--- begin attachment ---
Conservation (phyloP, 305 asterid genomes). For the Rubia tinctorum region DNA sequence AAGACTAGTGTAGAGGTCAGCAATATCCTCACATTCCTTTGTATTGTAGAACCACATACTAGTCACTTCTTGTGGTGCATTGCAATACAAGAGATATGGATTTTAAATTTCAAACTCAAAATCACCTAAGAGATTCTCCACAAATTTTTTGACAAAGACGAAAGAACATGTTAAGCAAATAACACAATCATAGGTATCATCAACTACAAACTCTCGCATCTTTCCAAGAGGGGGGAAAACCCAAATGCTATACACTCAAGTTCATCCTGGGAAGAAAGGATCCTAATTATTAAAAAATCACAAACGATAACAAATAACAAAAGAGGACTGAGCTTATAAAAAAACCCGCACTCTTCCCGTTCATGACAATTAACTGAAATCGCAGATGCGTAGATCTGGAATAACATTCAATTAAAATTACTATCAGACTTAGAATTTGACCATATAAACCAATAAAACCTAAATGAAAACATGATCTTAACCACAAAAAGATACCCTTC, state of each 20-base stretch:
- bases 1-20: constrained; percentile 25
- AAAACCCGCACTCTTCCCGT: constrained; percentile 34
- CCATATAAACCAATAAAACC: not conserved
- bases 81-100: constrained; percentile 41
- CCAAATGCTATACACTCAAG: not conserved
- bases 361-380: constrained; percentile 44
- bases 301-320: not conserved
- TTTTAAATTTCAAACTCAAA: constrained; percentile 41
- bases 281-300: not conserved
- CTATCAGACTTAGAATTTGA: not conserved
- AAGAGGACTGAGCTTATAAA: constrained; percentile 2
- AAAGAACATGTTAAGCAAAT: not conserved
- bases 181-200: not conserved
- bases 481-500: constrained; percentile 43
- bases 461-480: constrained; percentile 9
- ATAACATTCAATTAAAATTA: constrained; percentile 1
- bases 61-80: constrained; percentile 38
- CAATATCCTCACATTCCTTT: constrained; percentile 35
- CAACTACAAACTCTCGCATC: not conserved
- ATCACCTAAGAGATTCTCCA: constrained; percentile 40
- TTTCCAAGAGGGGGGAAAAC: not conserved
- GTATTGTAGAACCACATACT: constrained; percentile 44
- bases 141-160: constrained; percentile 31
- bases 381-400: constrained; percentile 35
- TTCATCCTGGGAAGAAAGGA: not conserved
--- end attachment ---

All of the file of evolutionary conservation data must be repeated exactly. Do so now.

Conservation (phyloP, 305 asterid genomes). For the Rubia tinctorum region DNA sequence AAGACTAGTGTAGAGGTCAGCAATATCCTCACATTCCTTTGTATTGTAGAACCACATACTAGTCACTTCTTGTGGTGCATTGCAATACAAGAGATATGGATTTTAAATTTCAAACTCAAAATCACCTAAGAGATTCTCCACAAATTTTTTGACAAAGACGAAAGAACATGTTAAGCAAATAACACAATCATAGGTATCATCAACTACAAACTCTCGCATCTTTCCAAGAGGGGGGAAAACCCAAATGCTATACACTCAAGTTCATCCTGGGAAGAAAGGATCCTAATTATTAAAAAATCACAAACGATAACAAATAACAAAAGAGGACTGAGCTTATAAAAAAACCCGCACTCTTCCCGTTCATGACAATTAACTGAAATCGCAGATGCGTAGATCTGGAATAACATTCAATTAAAATTACTATCAGACTTAGAATTTGACCATATAAACCAATAAAACCTAAATGAAAACATGATCTTAACCACAAAAAGATACCCTTC, state of each 20-base stretch:
- bases 1-20: constrained; percentile 25
- AAAACCCGCACTCTTCCCGT: constrained; percentile 34
- CCATATAAACCAATAAAACC: not conserved
- bases 81-100: constrained; percentile 41
- CCAAATGCTATACACTCAAG: not conserved
- bases 361-380: constrained; percentile 44
- bases 301-320: not conserved
- TTTTAAATTTCAAACTCAAA: constrained; percentile 41
- bases 281-300: not conserved
- CTATCAGACTTAGAATTTGA: not conserved
- AAGAGGACTGAGCTTATAAA: constrained; percentile 2
- AAAGAACATGTTAAGCAAAT: not conserved
- bases 181-200: not conserved
- bases 481-500: constrained; percentile 43
- bases 461-480: constrained; percentile 9
- ATAACATTCAATTAAAATTA: constrained; percentile 1
- bases 61-80: constrained; percentile 38
- CAATATCCTCACATTCCTTT: constrained; percentile 35
- CAACTACAAACTCTCGCATC: not conserved
- ATCACCTAAGAGATTCTCCA: constrained; percentile 40
- TTTCCAAGAGGGGGGAAAAC: not conserved
- GTATTGTAGAACCACATACT: constrained; percentile 44
- bases 141-160: constrained; percentile 31
- bases 381-400: constrained; percentile 35
- TTCATCCTGGGAAGAAAGGA: not conserved